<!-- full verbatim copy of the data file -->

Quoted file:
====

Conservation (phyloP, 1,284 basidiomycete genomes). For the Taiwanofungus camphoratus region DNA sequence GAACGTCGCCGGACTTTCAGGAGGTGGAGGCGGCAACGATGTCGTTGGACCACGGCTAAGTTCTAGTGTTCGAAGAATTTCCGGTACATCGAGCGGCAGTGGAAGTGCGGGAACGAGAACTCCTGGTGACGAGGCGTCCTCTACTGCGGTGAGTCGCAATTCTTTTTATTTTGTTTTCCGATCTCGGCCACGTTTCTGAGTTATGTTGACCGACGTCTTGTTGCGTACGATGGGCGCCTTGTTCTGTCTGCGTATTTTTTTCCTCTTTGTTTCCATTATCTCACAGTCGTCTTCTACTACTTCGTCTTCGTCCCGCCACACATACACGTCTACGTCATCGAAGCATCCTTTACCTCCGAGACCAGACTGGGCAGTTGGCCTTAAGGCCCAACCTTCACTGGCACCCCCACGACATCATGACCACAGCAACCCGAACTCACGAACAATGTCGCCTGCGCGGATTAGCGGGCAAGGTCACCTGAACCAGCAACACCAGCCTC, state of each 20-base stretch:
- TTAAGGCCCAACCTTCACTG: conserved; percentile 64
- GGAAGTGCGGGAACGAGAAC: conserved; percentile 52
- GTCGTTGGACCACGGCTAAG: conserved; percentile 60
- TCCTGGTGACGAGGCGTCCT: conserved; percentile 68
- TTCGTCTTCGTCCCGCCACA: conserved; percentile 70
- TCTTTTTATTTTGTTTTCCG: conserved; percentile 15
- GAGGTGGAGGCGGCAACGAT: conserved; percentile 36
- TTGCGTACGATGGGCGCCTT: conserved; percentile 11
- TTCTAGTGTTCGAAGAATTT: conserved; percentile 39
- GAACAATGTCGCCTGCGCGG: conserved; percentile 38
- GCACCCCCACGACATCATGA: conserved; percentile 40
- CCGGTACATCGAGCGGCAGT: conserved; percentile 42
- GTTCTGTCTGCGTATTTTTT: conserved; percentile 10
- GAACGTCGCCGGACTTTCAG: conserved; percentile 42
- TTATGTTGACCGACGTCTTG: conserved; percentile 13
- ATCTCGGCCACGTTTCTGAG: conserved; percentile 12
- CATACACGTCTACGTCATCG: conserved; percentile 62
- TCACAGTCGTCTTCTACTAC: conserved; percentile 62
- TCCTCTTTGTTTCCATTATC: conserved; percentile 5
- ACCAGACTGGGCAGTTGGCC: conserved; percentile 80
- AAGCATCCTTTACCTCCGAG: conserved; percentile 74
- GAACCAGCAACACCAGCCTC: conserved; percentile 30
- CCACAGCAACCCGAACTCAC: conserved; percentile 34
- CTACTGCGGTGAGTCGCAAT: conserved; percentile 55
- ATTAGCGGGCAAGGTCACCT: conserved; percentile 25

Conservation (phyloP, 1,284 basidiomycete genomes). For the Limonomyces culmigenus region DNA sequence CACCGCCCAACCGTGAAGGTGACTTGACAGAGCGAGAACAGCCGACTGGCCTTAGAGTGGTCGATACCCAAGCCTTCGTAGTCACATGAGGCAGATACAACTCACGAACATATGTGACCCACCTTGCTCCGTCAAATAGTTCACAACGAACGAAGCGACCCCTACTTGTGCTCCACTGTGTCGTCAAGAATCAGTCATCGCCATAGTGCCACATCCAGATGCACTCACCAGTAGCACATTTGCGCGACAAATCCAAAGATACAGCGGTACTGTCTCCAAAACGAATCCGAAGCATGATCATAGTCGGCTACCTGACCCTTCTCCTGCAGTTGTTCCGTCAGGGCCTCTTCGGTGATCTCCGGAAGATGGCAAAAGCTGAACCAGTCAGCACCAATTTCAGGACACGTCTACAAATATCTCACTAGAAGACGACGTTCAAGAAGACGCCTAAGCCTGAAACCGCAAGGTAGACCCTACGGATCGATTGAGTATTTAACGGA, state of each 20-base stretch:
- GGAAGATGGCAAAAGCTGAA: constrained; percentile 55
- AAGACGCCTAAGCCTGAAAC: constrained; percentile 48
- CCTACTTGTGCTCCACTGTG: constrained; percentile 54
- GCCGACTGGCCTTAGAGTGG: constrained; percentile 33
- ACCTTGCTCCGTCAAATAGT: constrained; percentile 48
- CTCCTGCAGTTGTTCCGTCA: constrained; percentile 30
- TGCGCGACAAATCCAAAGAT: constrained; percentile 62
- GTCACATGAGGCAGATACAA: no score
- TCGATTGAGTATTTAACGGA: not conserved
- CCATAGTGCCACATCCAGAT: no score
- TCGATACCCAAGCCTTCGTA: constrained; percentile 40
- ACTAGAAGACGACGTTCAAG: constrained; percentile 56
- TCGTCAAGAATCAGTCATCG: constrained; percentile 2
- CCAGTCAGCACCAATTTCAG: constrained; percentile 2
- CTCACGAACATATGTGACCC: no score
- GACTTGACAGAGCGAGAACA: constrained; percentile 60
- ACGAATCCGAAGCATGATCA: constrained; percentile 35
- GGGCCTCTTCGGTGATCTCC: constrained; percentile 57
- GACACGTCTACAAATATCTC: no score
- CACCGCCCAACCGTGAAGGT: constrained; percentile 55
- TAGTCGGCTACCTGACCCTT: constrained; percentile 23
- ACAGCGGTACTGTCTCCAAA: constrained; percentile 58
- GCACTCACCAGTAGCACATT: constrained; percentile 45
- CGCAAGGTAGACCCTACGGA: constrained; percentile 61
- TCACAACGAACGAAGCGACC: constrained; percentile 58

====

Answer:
Conservation (phyloP, 1,284 basidiomycete genomes). For the Taiwanofungus camphoratus region DNA sequence GAACGTCGCCGGACTTTCAGGAGGTGGAGGCGGCAACGATGTCGTTGGACCACGGCTAAGTTCTAGTGTTCGAAGAATTTCCGGTACATCGAGCGGCAGTGGAAGTGCGGGAACGAGAACTCCTGGTGACGAGGCGTCCTCTACTGCGGTGAGTCGCAATTCTTTTTATTTTGTTTTCCGATCTCGGCCACGTTTCTGAGTTATGTTGACCGACGTCTTGTTGCGTACGATGGGCGCCTTGTTCTGTCTGCGTATTTTTTTCCTCTTTGTTTCCATTATCTCACAGTCGTCTTCTACTACTTCGTCTTCGTCCCGCCACACATACACGTCTACGTCATCGAAGCATCCTTTACCTCCGAGACCAGACTGGGCAGTTGGCCTTAAGGCCCAACCTTCACTGGCACCCCCACGACATCATGACCACAGCAACCCGAACTCACGAACAATGTCGCCTGCGCGGATTAGCGGGCAAGGTCACCTGAACCAGCAACACCAGCCTC, state of each 20-base stretch:
- TTAAGGCCCAACCTTCACTG: conserved; percentile 64
- GGAAGTGCGGGAACGAGAAC: conserved; percentile 52
- GTCGTTGGACCACGGCTAAG: conserved; percentile 60
- TCCTGGTGACGAGGCGTCCT: conserved; percentile 68
- TTCGTCTTCGTCCCGCCACA: conserved; percentile 70
- TCTTTTTATTTTGTTTTCCG: conserved; percentile 15
- GAGGTGGAGGCGGCAACGAT: conserved; percentile 36
- TTGCGTACGATGGGCGCCTT: conserved; percentile 11
- TTCTAGTGTTCGAAGAATTT: conserved; percentile 39
- GAACAATGTCGCCTGCGCGG: conserved; percentile 38
- GCACCCCCACGACATCATGA: conserved; percentile 40
- CCGGTACATCGAGCGGCAGT: conserved; percentile 42
- GTTCTGTCTGCGTATTTTTT: conserved; percentile 10
- GAACGTCGCCGGACTTTCAG: conserved; percentile 42
- TTATGTTGACCGACGTCTTG: conserved; percentile 13
- ATCTCGGCCACGTTTCTGAG: conserved; percentile 12
- CATACACGTCTACGTCATCG: conserved; percentile 62
- TCACAGTCGTCTTCTACTAC: conserved; percentile 62
- TCCTCTTTGTTTCCATTATC: conserved; percentile 5
- ACCAGACTGGGCAGTTGGCC: conserved; percentile 80
- AAGCATCCTTTACCTCCGAG: conserved; percentile 74
- GAACCAGCAACACCAGCCTC: conserved; percentile 30
- CCACAGCAACCCGAACTCAC: conserved; percentile 34
- CTACTGCGGTGAGTCGCAAT: conserved; percentile 55
- ATTAGCGGGCAAGGTCACCT: conserved; percentile 25

Conservation (phyloP, 1,284 basidiomycete genomes). For the Limonomyces culmigenus region DNA sequence CACCGCCCAACCGTGAAGGTGACTTGACAGAGCGAGAACAGCCGACTGGCCTTAGAGTGGTCGATACCCAAGCCTTCGTAGTCACATGAGGCAGATACAACTCACGAACATATGTGACCCACCTTGCTCCGTCAAATAGTTCACAACGAACGAAGCGACCCCTACTTGTGCTCCACTGTGTCGTCAAGAATCAGTCATCGCCATAGTGCCACATCCAGATGCACTCACCAGTAGCACATTTGCGCGACAAATCCAAAGATACAGCGGTACTGTCTCCAAAACGAATCCGAAGCATGATCATAGTCGGCTACCTGACCCTTCTCCTGCAGTTGTTCCGTCAGGGCCTCTTCGGTGATCTCCGGAAGATGGCAAAAGCTGAACCAGTCAGCACCAATTTCAGGACACGTCTACAAATATCTCACTAGAAGACGACGTTCAAGAAGACGCCTAAGCCTGAAACCGCAAGGTAGACCCTACGGATCGATTGAGTATTTAACGGA, state of each 20-base stretch:
- GGAAGATGGCAAAAGCTGAA: constrained; percentile 55
- AAGACGCCTAAGCCTGAAAC: constrained; percentile 48
- CCTACTTGTGCTCCACTGTG: constrained; percentile 54
- GCCGACTGGCCTTAGAGTGG: constrained; percentile 33
- ACCTTGCTCCGTCAAATAGT: constrained; percentile 48
- CTCCTGCAGTTGTTCCGTCA: constrained; percentile 30
- TGCGCGACAAATCCAAAGAT: constrained; percentile 62
- GTCACATGAGGCAGATACAA: no score
- TCGATTGAGTATTTAACGGA: not conserved
- CCATAGTGCCACATCCAGAT: no score
- TCGATACCCAAGCCTTCGTA: constrained; percentile 40
- ACTAGAAGACGACGTTCAAG: constrained; percentile 56
- TCGTCAAGAATCAGTCATCG: constrained; percentile 2
- CCAGTCAGCACCAATTTCAG: constrained; percentile 2
- CTCACGAACATATGTGACCC: no score
- GACTTGACAGAGCGAGAACA: constrained; percentile 60
- ACGAATCCGAAGCATGATCA: constrained; percentile 35
- GGGCCTCTTCGGTGATCTCC: constrained; percentile 57
- GACACGTCTACAAATATCTC: no score
- CACCGCCCAACCGTGAAGGT: constrained; percentile 55
- TAGTCGGCTACCTGACCCTT: constrained; percentile 23
- ACAGCGGTACTGTCTCCAAA: constrained; percentile 58
- GCACTCACCAGTAGCACATT: constrained; percentile 45
- CGCAAGGTAGACCCTACGGA: constrained; percentile 61
- TCACAACGAACGAAGCGACC: constrained; percentile 58